Zambia and the IMF
The IMF's Poverty Reduction and Growth Facility (PRGF) -- A Factsheet
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IMF Executive Board Completes Second Review Under Zambia's PRGF Arrangement and Approves US$8.3 Million Disbursement
The Executive Board of the International Monetary Fund (IMF) today completed the second review of Zambia's economic performance under a three-year Poverty Reduction and Growth Facility (PRGF) arrangement, which was approved on June 16, 2004 (see Press Release No. 04/117). The Board also approved waivers for the nonobservance of the continuous quantitative performance criterion on the nonaccumulation of new external arrears and the end-February 2005 structural performance criterion on cabinet approval of proposals to repeal sections of various acts that are in conflict with the Banking and Financial Services Act.
The completion of the review enables the release of a further SDR 5.5 million (about US$8.3 million), which will bring the total amount drawn under the arrangement to about SDR 170.6 million (about US$256.7 million).
Following the Executive Board discussion, Mr. Takatoshi Kato, Deputy Managing Director and Acting Chair, said:
"Zambia's economic performance continued to strengthen in 2004, and over the last five years annual growth averaged nearly 4½ percent. This performance is particularly encouraging against the backdrop of the economic decline in the preceding two decades. However, growth is still not strong enough to make large inroads into widespread poverty, and inflation is high, even though progress was made in this area in 2004 despite increases in fuel prices.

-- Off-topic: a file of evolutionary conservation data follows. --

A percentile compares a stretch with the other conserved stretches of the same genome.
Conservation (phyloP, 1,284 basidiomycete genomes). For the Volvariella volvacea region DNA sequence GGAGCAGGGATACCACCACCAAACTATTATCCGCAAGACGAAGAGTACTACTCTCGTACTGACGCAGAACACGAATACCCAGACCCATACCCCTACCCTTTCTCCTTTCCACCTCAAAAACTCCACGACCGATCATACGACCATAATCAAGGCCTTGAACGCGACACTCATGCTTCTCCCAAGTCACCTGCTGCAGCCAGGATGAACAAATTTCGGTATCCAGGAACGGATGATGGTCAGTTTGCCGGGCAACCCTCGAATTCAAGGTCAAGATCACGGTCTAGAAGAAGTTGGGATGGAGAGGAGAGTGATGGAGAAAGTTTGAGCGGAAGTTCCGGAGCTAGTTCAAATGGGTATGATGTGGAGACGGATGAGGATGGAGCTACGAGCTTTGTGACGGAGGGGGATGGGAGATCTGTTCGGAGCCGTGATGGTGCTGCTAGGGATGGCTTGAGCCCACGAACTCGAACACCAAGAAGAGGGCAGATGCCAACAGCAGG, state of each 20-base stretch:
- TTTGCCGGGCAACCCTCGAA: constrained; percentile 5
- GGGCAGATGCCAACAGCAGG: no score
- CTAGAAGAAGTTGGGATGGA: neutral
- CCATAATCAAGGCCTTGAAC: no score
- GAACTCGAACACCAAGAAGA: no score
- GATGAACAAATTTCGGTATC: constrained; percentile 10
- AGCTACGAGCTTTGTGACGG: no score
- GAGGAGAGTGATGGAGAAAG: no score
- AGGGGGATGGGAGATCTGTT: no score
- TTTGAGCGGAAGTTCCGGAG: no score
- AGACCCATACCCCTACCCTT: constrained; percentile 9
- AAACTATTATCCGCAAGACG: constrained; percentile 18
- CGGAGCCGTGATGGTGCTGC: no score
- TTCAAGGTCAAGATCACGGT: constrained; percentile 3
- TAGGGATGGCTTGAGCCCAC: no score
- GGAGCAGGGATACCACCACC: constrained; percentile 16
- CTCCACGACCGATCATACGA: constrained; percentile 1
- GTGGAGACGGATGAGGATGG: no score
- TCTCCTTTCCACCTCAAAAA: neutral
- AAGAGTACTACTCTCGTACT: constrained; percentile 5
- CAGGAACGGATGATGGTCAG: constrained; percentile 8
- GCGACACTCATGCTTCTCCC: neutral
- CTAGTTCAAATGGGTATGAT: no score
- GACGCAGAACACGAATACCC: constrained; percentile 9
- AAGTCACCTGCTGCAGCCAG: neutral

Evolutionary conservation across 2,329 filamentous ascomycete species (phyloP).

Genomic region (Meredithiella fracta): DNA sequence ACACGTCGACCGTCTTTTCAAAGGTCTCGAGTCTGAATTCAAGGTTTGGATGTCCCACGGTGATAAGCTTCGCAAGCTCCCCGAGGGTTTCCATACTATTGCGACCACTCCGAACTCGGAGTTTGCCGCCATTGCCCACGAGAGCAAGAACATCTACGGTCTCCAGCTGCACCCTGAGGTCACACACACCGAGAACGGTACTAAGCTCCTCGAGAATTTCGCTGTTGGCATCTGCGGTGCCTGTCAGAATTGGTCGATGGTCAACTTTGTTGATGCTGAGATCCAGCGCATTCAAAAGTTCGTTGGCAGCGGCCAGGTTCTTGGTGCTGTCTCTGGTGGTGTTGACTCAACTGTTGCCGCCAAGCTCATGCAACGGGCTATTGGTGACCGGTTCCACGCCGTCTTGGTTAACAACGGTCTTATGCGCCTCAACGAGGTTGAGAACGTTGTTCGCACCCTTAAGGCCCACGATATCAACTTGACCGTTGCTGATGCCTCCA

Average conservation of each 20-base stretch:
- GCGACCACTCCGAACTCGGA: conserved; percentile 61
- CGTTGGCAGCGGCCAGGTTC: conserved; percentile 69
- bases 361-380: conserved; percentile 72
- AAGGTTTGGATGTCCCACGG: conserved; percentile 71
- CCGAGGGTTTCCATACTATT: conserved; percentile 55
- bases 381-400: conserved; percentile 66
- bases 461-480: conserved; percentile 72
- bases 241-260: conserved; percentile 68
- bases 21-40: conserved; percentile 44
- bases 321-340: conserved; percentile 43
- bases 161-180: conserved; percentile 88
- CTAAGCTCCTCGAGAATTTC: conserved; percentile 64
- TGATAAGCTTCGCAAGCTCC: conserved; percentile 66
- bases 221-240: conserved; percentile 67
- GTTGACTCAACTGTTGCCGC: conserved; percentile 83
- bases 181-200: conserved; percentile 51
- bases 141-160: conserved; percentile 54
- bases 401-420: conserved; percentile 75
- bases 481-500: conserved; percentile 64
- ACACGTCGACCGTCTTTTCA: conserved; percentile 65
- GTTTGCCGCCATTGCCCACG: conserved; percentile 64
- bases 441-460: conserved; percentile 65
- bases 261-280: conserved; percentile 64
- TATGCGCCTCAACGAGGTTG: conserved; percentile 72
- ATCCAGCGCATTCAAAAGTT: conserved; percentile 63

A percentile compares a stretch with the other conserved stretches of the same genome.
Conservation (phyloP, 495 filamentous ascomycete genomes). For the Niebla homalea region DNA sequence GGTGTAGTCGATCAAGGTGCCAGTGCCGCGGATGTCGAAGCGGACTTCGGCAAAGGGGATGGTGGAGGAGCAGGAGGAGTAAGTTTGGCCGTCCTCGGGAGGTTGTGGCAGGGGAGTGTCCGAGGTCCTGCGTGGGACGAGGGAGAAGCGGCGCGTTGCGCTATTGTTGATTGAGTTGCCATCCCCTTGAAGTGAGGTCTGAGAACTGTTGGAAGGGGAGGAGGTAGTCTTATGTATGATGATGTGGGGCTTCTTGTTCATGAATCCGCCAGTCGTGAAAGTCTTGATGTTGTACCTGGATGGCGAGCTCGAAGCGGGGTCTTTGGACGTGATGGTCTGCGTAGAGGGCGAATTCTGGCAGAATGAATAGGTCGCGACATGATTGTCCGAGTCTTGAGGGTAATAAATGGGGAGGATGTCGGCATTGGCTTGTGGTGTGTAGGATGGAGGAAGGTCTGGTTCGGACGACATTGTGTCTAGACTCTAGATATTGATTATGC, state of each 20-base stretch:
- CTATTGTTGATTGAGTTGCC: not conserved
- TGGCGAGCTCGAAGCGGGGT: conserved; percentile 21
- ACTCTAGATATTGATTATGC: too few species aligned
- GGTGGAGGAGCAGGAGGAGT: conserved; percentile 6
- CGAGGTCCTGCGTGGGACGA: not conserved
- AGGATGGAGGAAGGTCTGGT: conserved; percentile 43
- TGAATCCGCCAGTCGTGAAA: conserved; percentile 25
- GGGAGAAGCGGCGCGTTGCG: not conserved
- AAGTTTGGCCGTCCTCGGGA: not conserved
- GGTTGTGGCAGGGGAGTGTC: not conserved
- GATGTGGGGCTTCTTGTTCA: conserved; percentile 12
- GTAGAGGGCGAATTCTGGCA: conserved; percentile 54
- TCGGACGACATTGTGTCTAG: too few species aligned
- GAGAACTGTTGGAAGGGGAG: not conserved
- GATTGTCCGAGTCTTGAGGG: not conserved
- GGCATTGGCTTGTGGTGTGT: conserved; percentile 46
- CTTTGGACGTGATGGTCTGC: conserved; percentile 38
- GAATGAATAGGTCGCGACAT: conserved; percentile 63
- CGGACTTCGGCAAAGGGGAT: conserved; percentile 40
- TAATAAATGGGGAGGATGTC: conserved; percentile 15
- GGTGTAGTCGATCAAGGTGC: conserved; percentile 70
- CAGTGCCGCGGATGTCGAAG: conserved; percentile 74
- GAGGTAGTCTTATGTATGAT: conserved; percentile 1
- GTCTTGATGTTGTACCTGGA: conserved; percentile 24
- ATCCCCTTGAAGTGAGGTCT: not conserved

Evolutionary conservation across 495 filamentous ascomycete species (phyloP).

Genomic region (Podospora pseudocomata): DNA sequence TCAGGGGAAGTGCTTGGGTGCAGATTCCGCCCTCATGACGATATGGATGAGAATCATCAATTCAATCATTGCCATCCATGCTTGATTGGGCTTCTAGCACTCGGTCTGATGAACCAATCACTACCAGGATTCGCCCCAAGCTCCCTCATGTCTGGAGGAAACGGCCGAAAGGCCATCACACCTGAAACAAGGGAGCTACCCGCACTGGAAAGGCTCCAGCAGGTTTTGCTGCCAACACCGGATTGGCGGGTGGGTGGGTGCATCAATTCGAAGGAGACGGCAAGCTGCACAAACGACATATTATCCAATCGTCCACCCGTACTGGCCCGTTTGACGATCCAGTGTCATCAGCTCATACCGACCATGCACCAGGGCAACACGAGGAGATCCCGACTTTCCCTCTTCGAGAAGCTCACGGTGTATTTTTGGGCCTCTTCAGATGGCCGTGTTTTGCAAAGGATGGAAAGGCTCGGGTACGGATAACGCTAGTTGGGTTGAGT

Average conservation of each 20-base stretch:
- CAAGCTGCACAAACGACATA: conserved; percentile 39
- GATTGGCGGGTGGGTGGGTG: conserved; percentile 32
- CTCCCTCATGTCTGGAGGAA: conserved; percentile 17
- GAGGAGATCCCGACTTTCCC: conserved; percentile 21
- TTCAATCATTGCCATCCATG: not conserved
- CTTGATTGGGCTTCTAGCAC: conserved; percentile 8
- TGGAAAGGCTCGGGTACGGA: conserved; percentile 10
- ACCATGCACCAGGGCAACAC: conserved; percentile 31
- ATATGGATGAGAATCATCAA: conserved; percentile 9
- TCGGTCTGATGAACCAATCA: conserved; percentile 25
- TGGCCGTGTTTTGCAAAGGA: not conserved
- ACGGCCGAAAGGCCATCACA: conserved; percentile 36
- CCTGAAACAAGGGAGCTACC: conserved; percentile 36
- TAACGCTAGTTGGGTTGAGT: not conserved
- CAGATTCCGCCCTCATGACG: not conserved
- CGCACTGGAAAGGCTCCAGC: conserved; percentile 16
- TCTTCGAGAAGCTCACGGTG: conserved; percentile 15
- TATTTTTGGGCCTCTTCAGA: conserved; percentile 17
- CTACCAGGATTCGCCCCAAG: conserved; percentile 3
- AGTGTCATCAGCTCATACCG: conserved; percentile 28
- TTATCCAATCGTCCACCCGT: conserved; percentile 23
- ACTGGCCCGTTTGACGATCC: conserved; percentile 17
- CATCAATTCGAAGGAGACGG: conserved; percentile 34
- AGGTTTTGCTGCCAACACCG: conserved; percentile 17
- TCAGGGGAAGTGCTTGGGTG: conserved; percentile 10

"The implementation of the large fiscal adjustment envisaged under the PRGF-supported program, which embraced politically difficult spending restraint, allowed for a sharp decline in government domestic borrowing and halted an unsustainable rise in domestic debt. The wage bill was held to less than 8 percent of GDP and, for the first time, priority poverty-reducing programs (PRPs) were fully funded. The 2005 budget framework seeks to consolidate these gains to contain domestic borrowing while allowing for increased spending on priority PRPs, including the hiring of a substantial number of additional teachers and frontline health workers.
"Lower government borrowing allowed for a large increase in bank credit to the private sector in 2004, which had a positive impact on investment and the prospects for future economic growth. Moreover, the authorities are taking active steps to deepen financial intermediation through the privatization of the Zambia National Commercial Bank, resolution of some problem state-owned nonbank financial institutions, and strengthening of the supervisory role of the Bank of Zambia. In addition, rapid progress in implementing the private sector development initiative would further enhance economic growth.
"Zambia's attainment of the completion point under the enhanced Initiative for Heavily Indebted Poor Countries (HIPC) will greatly improve its debt sustainability position and provide greater resources for poverty-reducing priorities. The authorities are strongly encouraged to quickly reach agreements with all creditors on the delivery of HIPC assistance. In addition, timely implementation of the comprehensive work plan to strengthen public expenditure management, along with further progress toward macroeconomic stabilization, could lead to a scaling up of donor support for Zambia's efforts to reduce poverty. In this connection, it is important that the authorities complete the updating of Zambia's Poverty Reduction Strategy Paper/ National Development Plan before the year's end," Mr. Kato said.
The PRGF is the IMF's concessional facility for low-income countries. It is intended that PRGF-supported programs are based on country-owned poverty reduction strategies adopted in a participatory process involving civil society and development partners and articulated in a Poverty Reduction Strategy Paper (PRSP). This is intended to ensure that PRGF-supported programs are consistent with a comprehensive framework for macroeconomic, structural, and social policies to foster growth and reduce poverty. PRGF loans carry an annual interest rate of 0.5 percent and are repayable over 10 years with a 5 ½-year grace period on principal payments.
IMF EXTERNAL RELATIONS DEPARTMENT